The experiential education project in China was a project of USAID and the American People in Partnership with American and Chinese Law Schools.
China embarked on an ambitious program to rebuild its legal system several years ago. It adopted new laws addressing a wide range of modern issues. If the rule of law is to take hold in China, an essential next step is the development of more experiential learning to facilitate the practical application of such newly adopted legal provisions.
Our U.S. Agency for International Development (USAID) sponsored program assisted China in creating skills-based legal education programs that focuses on the application of law in practice. A partnership of American and Chinese law schools worked to enhance the capacity of Chinese law schools by providing training in experiential legal education.
After six years, the McGeorge and US Agency for International Development (USAID) Rule of Law program in China came to a close in July 2012. The total grant funding amounted to over $2.3 million throughout the successful pioneering program's duration. The partnership of American and Chinese law schools working to enhance the capacity of Chinese law schools by providing training in experiential legal education was led by Brian Landsberg, Distinguished Professor of Law.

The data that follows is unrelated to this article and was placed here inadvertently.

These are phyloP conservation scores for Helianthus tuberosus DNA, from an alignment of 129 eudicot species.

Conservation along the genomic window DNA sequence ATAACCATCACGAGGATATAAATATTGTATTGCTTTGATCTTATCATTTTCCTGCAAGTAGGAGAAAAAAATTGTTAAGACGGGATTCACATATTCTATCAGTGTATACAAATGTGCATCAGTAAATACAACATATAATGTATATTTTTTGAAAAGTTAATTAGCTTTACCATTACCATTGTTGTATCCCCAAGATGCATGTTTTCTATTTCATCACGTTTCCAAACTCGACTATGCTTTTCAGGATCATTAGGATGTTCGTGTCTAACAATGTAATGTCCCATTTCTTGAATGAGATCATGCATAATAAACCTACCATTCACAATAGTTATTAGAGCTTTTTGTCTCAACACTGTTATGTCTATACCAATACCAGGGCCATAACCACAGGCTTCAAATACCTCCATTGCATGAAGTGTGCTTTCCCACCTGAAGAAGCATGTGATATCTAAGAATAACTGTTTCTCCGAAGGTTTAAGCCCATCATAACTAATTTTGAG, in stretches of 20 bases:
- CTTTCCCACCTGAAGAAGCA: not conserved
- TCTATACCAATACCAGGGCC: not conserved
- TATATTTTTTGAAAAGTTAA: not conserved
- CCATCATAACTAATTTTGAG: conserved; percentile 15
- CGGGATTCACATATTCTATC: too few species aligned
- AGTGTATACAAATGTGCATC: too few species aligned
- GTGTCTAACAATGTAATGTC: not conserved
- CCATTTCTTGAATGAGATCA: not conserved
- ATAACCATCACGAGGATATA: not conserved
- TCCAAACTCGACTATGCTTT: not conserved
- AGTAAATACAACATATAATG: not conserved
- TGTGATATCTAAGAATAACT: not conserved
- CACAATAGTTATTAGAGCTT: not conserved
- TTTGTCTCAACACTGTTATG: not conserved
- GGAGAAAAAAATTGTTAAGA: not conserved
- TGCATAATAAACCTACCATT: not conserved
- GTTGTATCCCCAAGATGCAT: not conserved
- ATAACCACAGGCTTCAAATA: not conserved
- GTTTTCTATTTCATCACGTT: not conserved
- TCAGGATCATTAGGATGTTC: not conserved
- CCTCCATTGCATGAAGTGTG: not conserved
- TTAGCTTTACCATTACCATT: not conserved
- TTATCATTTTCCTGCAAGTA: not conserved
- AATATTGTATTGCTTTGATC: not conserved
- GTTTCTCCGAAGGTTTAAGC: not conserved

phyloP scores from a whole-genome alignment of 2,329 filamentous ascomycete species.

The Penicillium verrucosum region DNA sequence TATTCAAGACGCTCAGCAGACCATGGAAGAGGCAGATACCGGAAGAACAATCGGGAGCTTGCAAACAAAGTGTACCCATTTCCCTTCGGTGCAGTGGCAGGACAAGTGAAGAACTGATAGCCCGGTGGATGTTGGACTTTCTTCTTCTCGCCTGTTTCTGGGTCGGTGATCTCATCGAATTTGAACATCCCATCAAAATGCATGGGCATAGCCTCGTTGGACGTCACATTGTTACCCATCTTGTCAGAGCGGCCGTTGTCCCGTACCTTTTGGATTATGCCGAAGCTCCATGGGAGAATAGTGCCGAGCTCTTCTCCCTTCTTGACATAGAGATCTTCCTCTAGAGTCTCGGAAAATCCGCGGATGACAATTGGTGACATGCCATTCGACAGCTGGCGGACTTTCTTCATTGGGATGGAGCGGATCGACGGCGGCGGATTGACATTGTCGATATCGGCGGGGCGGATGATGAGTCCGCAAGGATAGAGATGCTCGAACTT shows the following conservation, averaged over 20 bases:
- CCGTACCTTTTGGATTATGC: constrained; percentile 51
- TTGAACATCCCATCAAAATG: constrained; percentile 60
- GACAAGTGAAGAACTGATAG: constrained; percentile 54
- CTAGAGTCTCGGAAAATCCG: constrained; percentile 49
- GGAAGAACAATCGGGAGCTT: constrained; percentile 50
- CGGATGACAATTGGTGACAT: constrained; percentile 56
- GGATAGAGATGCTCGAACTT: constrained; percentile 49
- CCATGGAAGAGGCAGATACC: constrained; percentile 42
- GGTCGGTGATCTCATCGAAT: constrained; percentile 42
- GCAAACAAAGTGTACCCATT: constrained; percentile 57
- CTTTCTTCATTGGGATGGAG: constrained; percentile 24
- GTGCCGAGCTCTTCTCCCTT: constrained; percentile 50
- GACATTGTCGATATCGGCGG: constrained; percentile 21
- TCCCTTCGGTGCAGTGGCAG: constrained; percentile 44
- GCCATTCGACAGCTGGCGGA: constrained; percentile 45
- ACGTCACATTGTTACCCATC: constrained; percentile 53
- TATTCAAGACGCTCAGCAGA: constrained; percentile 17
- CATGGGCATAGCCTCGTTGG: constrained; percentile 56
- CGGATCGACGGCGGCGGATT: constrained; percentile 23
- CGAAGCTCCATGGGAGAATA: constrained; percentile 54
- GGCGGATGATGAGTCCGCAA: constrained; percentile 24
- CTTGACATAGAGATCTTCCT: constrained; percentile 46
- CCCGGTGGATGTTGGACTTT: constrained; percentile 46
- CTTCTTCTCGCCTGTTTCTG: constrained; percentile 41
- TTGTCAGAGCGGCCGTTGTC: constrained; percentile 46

Initially the program trained Chinese law professors from three different universities how to teach both advocacy and clinical legal skills. This was done both through periodic practical skills workshops given in China by McGeorge faculty and through bringing Chinese professors to the McGeorge campus to earn a Masters in Laws degree in Experiential Teaching.
Chinese professors who were the students in the initial phase became trainers themselves teaching alongside professors from McGeorge during the later phases of the program. In 2010, the training program expanded to five new Chinese law schools, and through the Committee of Chinese Clinical Educators (CCCLE) over 140 additional members schools came into contact with the program curricular materials and effective practice books.
In June 2012 McGeorge Professors Brian Landsberg and Cary Bricker and Dean Matthew Downs participated in conferences on experiential teaching and a two-week evaluation of the eight participating schools.
The program objectives were successfully met and there is strong evidence that the program results are both sustainable and far reaching, according to the evaluation report. The training was received positively by professors and students are benefitting from the new and popular curricular offerings. The publication of the three books of curricular material and effective Chinese legal education practices leaves an important tool to assist in the further development of clinical programs and pervasive advocacy courses at Chinese Law Schools. The Final Report of the program has been published.